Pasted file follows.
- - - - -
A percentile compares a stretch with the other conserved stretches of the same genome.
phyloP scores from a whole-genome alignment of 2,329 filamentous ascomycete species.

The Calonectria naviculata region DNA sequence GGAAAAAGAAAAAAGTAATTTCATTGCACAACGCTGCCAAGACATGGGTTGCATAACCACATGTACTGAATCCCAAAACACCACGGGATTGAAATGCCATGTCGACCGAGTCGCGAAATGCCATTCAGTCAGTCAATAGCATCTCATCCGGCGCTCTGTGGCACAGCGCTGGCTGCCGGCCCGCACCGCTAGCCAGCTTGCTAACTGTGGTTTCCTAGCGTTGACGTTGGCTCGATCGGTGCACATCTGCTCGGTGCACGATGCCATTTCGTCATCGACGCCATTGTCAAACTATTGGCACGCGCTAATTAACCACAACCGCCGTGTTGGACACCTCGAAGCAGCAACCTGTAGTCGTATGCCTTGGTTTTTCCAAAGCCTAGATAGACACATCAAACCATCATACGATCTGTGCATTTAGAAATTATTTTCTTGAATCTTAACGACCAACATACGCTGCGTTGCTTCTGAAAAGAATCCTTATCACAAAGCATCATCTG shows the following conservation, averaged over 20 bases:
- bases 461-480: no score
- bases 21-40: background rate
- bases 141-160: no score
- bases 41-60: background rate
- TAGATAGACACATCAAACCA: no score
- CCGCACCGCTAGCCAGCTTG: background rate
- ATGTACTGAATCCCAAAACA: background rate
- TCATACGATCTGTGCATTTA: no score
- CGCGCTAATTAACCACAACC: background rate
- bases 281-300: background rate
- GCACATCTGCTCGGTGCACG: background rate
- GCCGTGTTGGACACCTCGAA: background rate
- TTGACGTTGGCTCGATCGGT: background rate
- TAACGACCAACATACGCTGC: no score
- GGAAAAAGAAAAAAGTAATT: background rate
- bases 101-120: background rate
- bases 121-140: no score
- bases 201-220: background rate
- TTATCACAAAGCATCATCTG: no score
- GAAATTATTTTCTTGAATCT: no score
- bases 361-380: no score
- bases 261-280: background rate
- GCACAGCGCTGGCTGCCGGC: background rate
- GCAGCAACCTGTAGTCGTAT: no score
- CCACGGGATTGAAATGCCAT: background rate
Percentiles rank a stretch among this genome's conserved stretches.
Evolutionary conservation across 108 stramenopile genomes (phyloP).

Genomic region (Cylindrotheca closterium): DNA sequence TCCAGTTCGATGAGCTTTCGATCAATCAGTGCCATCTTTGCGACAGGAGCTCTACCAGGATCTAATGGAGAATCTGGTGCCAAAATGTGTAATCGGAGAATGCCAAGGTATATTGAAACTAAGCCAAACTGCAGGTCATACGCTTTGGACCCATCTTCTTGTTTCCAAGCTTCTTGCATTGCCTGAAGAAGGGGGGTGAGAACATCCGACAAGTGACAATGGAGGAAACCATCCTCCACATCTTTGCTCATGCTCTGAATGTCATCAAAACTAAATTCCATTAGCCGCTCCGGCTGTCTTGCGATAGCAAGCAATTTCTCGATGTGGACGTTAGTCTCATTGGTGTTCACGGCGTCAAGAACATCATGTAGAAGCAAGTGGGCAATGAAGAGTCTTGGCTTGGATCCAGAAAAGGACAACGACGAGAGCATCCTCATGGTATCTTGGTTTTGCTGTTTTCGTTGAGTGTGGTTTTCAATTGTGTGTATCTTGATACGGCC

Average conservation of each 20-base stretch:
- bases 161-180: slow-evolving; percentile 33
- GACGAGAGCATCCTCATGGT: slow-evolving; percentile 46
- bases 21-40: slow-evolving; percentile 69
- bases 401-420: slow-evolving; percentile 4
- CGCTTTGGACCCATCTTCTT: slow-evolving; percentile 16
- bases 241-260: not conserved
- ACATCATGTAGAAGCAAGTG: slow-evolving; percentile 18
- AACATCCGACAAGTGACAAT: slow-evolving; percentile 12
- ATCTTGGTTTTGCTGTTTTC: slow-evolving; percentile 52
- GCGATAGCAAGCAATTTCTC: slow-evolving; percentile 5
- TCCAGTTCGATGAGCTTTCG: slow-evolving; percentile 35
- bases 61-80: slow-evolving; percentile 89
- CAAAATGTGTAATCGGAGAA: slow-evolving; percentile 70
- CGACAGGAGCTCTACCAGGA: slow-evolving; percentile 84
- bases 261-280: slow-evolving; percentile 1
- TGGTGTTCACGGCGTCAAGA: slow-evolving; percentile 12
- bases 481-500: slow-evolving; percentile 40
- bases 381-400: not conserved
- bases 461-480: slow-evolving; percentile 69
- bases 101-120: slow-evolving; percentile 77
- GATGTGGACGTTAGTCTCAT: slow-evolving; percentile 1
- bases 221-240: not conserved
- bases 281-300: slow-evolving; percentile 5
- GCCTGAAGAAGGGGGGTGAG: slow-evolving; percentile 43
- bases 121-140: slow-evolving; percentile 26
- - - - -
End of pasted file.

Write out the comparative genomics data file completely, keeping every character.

A percentile compares a stretch with the other conserved stretches of the same genome.
phyloP scores from a whole-genome alignment of 2,329 filamentous ascomycete species.

The Calonectria naviculata region DNA sequence GGAAAAAGAAAAAAGTAATTTCATTGCACAACGCTGCCAAGACATGGGTTGCATAACCACATGTACTGAATCCCAAAACACCACGGGATTGAAATGCCATGTCGACCGAGTCGCGAAATGCCATTCAGTCAGTCAATAGCATCTCATCCGGCGCTCTGTGGCACAGCGCTGGCTGCCGGCCCGCACCGCTAGCCAGCTTGCTAACTGTGGTTTCCTAGCGTTGACGTTGGCTCGATCGGTGCACATCTGCTCGGTGCACGATGCCATTTCGTCATCGACGCCATTGTCAAACTATTGGCACGCGCTAATTAACCACAACCGCCGTGTTGGACACCTCGAAGCAGCAACCTGTAGTCGTATGCCTTGGTTTTTCCAAAGCCTAGATAGACACATCAAACCATCATACGATCTGTGCATTTAGAAATTATTTTCTTGAATCTTAACGACCAACATACGCTGCGTTGCTTCTGAAAAGAATCCTTATCACAAAGCATCATCTG shows the following conservation, averaged over 20 bases:
- bases 461-480: no score
- bases 21-40: background rate
- bases 141-160: no score
- bases 41-60: background rate
- TAGATAGACACATCAAACCA: no score
- CCGCACCGCTAGCCAGCTTG: background rate
- ATGTACTGAATCCCAAAACA: background rate
- TCATACGATCTGTGCATTTA: no score
- CGCGCTAATTAACCACAACC: background rate
- bases 281-300: background rate
- GCACATCTGCTCGGTGCACG: background rate
- GCCGTGTTGGACACCTCGAA: background rate
- TTGACGTTGGCTCGATCGGT: background rate
- TAACGACCAACATACGCTGC: no score
- GGAAAAAGAAAAAAGTAATT: background rate
- bases 101-120: background rate
- bases 121-140: no score
- bases 201-220: background rate
- TTATCACAAAGCATCATCTG: no score
- GAAATTATTTTCTTGAATCT: no score
- bases 361-380: no score
- bases 261-280: background rate
- GCACAGCGCTGGCTGCCGGC: background rate
- GCAGCAACCTGTAGTCGTAT: no score
- CCACGGGATTGAAATGCCAT: background rate
Percentiles rank a stretch among this genome's conserved stretches.
Evolutionary conservation across 108 stramenopile genomes (phyloP).

Genomic region (Cylindrotheca closterium): DNA sequence TCCAGTTCGATGAGCTTTCGATCAATCAGTGCCATCTTTGCGACAGGAGCTCTACCAGGATCTAATGGAGAATCTGGTGCCAAAATGTGTAATCGGAGAATGCCAAGGTATATTGAAACTAAGCCAAACTGCAGGTCATACGCTTTGGACCCATCTTCTTGTTTCCAAGCTTCTTGCATTGCCTGAAGAAGGGGGGTGAGAACATCCGACAAGTGACAATGGAGGAAACCATCCTCCACATCTTTGCTCATGCTCTGAATGTCATCAAAACTAAATTCCATTAGCCGCTCCGGCTGTCTTGCGATAGCAAGCAATTTCTCGATGTGGACGTTAGTCTCATTGGTGTTCACGGCGTCAAGAACATCATGTAGAAGCAAGTGGGCAATGAAGAGTCTTGGCTTGGATCCAGAAAAGGACAACGACGAGAGCATCCTCATGGTATCTTGGTTTTGCTGTTTTCGTTGAGTGTGGTTTTCAATTGTGTGTATCTTGATACGGCC

Average conservation of each 20-base stretch:
- bases 161-180: slow-evolving; percentile 33
- GACGAGAGCATCCTCATGGT: slow-evolving; percentile 46
- bases 21-40: slow-evolving; percentile 69
- bases 401-420: slow-evolving; percentile 4
- CGCTTTGGACCCATCTTCTT: slow-evolving; percentile 16
- bases 241-260: not conserved
- ACATCATGTAGAAGCAAGTG: slow-evolving; percentile 18
- AACATCCGACAAGTGACAAT: slow-evolving; percentile 12
- ATCTTGGTTTTGCTGTTTTC: slow-evolving; percentile 52
- GCGATAGCAAGCAATTTCTC: slow-evolving; percentile 5
- TCCAGTTCGATGAGCTTTCG: slow-evolving; percentile 35
- bases 61-80: slow-evolving; percentile 89
- CAAAATGTGTAATCGGAGAA: slow-evolving; percentile 70
- CGACAGGAGCTCTACCAGGA: slow-evolving; percentile 84
- bases 261-280: slow-evolving; percentile 1
- TGGTGTTCACGGCGTCAAGA: slow-evolving; percentile 12
- bases 481-500: slow-evolving; percentile 40
- bases 381-400: not conserved
- bases 461-480: slow-evolving; percentile 69
- bases 101-120: slow-evolving; percentile 77
- GATGTGGACGTTAGTCTCAT: slow-evolving; percentile 1
- bases 221-240: not conserved
- bases 281-300: slow-evolving; percentile 5
- GCCTGAAGAAGGGGGGTGAG: slow-evolving; percentile 43
- bases 121-140: slow-evolving; percentile 26